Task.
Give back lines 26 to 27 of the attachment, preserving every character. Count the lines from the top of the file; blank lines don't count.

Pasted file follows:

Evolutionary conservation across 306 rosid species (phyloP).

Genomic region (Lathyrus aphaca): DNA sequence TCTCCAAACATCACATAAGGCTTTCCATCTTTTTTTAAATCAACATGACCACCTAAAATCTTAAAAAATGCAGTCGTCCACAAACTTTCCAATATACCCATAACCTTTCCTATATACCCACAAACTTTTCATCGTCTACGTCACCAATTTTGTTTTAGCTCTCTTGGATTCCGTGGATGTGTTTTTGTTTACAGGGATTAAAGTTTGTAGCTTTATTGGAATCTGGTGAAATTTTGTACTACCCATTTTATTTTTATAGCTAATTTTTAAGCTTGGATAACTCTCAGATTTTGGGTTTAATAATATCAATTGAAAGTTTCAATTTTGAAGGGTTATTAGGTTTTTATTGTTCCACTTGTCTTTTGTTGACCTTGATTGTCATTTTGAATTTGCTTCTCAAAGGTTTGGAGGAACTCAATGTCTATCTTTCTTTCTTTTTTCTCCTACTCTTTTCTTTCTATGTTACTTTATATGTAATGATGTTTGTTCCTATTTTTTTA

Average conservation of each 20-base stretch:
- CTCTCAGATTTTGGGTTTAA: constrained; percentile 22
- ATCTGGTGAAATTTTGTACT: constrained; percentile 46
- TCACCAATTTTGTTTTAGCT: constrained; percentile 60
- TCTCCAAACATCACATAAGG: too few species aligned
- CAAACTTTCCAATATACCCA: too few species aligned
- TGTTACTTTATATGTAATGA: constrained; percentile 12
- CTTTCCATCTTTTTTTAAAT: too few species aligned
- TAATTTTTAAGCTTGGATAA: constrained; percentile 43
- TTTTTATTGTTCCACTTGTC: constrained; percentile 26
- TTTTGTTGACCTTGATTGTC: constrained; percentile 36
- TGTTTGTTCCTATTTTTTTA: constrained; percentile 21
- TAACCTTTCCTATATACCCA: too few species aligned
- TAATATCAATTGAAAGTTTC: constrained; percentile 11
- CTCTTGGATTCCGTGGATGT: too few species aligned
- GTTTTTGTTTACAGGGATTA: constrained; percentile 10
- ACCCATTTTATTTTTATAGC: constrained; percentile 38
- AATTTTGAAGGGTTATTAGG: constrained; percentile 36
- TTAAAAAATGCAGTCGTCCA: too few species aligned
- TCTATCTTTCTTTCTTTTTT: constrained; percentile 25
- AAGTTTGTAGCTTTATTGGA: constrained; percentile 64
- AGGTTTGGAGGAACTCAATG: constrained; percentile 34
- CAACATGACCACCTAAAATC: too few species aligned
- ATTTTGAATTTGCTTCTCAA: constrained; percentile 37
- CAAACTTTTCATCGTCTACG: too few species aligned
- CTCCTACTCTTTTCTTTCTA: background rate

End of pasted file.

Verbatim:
- ATTTTGAATTTGCTTCTCAA: constrained; percentile 37
- CAAACTTTTCATCGTCTACG: too few species aligned